Oliver Wragg, Commercial Director

Our vision sees tidal stream energy deployed at scale, powering millions of homes and creating thousands of green jobs.  With COP 26 in Glasgow in November, the UK Government has a unique opportunity to state their support for a home-grown clean energy industry of the future. Linking environmental and economic policy through a clear 2030 target for tidal stream energy is the best way to do this. 

Therefore, it feels appropriate to ask the question – should the UK be putting in place a 2030 target for tidal stream energy?   

We say YES, and here are the five key reasons why:

  1. UK energy security – The UK is home to 50% of EU tidal stream resource, with the technical potential to provide 9.4% of the UK electricity demand[1] from a non-intermittent and stable new clean energy source.
  2. UK supply chain support – The most recently commissioned UK tidal stream projects achieved close to 90% UK supply chain content. Furthermore, tidal stream has and will continue to draw on transferable skills and knowhow from the UK’s offshore oil, gas and wind supply chains.
  3. generation output can be forecast years or even centuries in advance. The net effect of adding more predictable and consistent source of renewable energy to our transmission system will be to smooth the overall power supply from renewables.
  4. UK export advantage –The UK is currently the global leader in the development of marine energy technologies. Not only does the UK lead the field in turbine development; it has already invested heavily in infrastructure and consents required to deliver the world’s first utility scale projects.
  5. Green Hydrogen & battery storage – Due to its inherent predictability and more stable power output; coupling tidal stream energy with battery storage and green hydrogen production can lead to more stable hydrogen production and increased overall system efficiency.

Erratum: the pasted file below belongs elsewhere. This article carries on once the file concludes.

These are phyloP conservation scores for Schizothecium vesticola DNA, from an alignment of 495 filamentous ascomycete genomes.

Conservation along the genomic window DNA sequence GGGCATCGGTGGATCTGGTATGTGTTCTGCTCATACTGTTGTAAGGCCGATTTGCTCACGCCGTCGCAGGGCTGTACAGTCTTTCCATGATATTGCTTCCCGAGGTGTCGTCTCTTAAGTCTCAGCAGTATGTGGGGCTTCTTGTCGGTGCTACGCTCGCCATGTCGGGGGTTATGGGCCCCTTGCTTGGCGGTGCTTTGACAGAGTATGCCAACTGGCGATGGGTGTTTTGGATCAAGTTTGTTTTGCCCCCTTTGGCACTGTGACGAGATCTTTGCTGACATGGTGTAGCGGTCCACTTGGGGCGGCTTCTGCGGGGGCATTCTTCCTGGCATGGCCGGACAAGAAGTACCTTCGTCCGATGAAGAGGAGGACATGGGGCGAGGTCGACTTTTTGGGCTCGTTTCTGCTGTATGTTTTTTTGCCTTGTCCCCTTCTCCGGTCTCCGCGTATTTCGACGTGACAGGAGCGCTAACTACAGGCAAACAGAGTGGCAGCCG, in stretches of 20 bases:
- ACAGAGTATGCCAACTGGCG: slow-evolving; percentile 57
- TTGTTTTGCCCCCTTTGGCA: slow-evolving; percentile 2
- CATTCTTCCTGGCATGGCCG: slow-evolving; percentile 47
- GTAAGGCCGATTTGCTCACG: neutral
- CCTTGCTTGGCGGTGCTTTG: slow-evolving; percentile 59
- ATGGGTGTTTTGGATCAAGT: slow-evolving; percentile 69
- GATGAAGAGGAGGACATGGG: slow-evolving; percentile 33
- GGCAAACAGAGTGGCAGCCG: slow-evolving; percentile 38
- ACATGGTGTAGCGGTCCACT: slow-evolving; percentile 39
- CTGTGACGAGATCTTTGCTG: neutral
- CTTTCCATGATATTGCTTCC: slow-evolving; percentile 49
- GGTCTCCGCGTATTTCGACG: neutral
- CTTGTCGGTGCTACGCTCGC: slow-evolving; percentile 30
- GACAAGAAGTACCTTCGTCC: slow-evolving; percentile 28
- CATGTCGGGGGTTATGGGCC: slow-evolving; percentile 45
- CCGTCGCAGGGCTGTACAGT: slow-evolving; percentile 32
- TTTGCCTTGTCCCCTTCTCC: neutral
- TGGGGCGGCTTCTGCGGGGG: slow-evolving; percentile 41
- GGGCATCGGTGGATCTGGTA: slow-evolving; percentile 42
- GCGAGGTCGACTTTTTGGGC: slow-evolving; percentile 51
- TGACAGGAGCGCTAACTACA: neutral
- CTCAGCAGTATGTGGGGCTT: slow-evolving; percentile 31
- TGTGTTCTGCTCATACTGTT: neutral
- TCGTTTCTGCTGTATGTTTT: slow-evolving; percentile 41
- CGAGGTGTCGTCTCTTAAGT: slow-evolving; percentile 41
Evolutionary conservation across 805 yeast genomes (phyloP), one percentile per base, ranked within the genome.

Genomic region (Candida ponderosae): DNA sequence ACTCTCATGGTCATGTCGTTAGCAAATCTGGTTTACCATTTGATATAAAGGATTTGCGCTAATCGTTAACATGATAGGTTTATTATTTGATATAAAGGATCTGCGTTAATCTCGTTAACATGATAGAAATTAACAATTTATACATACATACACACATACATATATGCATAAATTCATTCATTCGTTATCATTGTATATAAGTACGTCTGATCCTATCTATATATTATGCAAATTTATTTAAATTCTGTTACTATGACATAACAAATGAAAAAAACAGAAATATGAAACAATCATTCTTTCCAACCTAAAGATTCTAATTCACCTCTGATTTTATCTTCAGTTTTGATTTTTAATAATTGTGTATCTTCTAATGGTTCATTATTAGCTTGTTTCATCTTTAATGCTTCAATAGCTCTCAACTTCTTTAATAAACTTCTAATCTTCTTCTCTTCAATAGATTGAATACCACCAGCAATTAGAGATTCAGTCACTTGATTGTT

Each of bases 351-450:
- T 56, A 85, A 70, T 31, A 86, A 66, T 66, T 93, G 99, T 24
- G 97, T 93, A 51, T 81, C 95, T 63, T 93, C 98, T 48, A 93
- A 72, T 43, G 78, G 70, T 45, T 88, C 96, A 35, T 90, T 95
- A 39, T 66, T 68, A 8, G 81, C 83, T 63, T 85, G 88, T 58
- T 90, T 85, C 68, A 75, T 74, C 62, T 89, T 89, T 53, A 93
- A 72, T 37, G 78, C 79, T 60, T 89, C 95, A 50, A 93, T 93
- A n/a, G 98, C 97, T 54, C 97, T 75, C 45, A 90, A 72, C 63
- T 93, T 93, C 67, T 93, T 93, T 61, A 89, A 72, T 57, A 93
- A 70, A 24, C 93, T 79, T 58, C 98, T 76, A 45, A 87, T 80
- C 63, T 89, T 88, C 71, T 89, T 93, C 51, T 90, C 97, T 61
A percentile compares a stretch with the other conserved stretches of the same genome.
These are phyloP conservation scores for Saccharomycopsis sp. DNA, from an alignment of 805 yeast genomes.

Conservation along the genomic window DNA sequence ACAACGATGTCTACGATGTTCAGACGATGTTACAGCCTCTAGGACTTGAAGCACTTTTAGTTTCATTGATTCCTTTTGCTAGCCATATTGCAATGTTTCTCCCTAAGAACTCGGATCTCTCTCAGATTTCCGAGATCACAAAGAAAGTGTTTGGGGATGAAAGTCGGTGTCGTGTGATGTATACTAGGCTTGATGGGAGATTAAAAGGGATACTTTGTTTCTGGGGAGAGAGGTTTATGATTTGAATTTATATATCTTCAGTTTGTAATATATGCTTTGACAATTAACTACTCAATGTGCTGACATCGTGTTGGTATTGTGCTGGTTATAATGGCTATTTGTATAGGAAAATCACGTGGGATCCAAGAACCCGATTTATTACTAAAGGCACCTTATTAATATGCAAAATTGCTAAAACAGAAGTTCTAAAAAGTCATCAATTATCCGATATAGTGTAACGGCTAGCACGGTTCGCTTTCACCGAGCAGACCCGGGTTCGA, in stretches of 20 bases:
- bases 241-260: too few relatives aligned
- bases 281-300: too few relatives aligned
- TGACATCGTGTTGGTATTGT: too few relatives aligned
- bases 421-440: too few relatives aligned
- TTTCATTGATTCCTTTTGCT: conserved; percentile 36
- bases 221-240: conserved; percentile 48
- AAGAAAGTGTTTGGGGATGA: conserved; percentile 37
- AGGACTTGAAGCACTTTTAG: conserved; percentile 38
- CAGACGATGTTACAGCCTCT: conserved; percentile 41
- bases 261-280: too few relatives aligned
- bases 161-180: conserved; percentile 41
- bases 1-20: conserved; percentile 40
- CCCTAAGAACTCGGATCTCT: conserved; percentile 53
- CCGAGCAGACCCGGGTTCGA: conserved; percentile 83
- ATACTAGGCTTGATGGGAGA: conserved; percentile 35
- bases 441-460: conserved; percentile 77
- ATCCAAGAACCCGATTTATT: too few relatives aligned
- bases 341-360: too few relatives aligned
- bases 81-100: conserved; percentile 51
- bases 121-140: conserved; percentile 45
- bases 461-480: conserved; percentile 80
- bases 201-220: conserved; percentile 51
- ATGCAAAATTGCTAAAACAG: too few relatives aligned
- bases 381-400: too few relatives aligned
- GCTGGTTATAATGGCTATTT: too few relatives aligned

To help us understand what level of target should be considered for tidal stream, the first place to start is a review of the existing agreements for lease and leases that have been awarded by the Crown Estate and the Crown Estate Scotland. Below we have collated all of the tidal stream projects currently have agreements for lease across the UK.

Table 1 – Projects under development preparing and for AR4

The most advanced of these projects are the Morlais project at 240MW (Transport and Works Act Order consents pending)[2] and the MeyGen project that has secured an 86MW Section 36 licence from Marine Scotland[3]. If the pending Morlais consent is granted, this gives us a total of 326MW of projects in advanced stages of development.

When considering the excellent pipeline of opportunities that are being brough forward (a large percentage of which is located is Wales), combined with the numerous benefits that the tidal stream energy sector could bring to the UK, the real question is how much does the UK want to secure this once in a generation green growth global export opportunity?

By harnessing the UK’s as yet untapped tidal stream resource we will increase energy security and help optimise the UK’s energy system by increasing system stability and contributing to bringing down the overall price of renewable energy. Therefore, as a global leader in one of the few commercially viable but not yet commercialised renewable energy technologies, it does feel like it is time that the UK recognised the tremendous potential of tidal energy by setting a target for 2030 output production.


[1] Carbon Trust report https://www.marineenergywales.co.uk/wp-content/uploads/2016/01/CarbonTrustMarineResourceJune2011.pdf – Viewed 28 September 2020

[2] https://dns.planninginspectorate.gov.uk/projects/wales/twa-morlais-demonstration-zone/ – viewed 28 October 2020

[3] http://marine.gov.scot/ml/meygen-tidal-energy-project – viewed 28 October 2020